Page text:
"Why should there be?" he said, blandly. "We won, you lost. In fact, you could have tied the game with a good bunt. And you didn't." He raised his eyebrows, and made a slight explosive sound with his lips that seemed to emphasize his point with a finality that no one could argue with. I certainly couldn't. He moved off to joke with one of the others.

    I turned to my guardian angel hovering nearby and said, "Say, Brother McDonough, just who is this, uh (I wanted to say snotty) Brother—Overstreet—anyway?"

    He laughed and said, "Oh, don't mind him."

    "Yeah," I said, "but who is he? Where does he come from?"

    He told me that Brother Overstreet had served four years in the U.S. Navy before he joined the California Province. "I think he's from Washington, D.C. His uncle is the president of Georgetown."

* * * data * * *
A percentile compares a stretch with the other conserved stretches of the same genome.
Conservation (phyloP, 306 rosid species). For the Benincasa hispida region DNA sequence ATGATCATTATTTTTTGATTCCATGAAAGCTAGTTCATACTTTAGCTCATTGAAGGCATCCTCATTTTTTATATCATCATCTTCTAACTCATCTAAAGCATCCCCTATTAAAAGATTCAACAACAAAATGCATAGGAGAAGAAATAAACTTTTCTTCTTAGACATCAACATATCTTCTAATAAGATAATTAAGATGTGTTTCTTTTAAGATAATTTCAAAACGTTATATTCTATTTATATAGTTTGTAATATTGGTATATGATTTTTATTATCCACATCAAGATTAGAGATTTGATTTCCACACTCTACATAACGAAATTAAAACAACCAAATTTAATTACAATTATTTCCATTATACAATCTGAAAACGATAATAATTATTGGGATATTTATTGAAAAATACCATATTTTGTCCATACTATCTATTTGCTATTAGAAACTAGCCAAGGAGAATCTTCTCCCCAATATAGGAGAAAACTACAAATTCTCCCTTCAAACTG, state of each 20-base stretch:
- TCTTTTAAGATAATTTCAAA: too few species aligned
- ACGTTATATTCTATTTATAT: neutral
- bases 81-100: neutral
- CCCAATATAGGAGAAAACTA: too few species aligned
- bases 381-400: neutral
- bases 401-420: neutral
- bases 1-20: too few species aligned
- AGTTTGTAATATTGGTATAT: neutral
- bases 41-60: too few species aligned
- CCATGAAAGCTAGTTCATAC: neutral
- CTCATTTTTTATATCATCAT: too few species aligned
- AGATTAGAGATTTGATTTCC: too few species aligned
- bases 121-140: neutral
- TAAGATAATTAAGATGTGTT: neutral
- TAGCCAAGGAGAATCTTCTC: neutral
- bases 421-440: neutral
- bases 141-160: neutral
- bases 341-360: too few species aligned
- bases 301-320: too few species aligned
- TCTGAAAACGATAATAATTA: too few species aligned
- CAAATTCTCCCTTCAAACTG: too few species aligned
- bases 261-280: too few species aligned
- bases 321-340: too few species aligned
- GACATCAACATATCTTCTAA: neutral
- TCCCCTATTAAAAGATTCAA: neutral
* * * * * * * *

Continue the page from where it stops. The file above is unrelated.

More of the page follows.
"I'm not impressed by that," I lied, "but if he can make it here, so can I." Now I didn't want to turn around and go home at all.

Excerpted from CLERICAL ERROR by Robert Blair Kaiser. Copyright © 2002 by Robert Blair Kaiser. Excerpted by permission. All rights reserved. No part of this excerpt may be reproduced or reprinted without permission in writing from the publisher.

Meet the Author

Robert Blair Kaiser is the author of 8 books. His articles have appeared in a score of magazines from Life to Look to Rolling Stone, Saturday Review, Ladies Home Journal, and the New York Times Sunday Magazine. He currently writes for Newsweek from Rome, where he also pens his periodical e-mail letters on the Vatican, which are enjoyed by thousands of persons around the world.

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Clerical Error: A True Story 4 out of 5 based on 0 ratings. 2 reviews.
Guest More than 1 year ago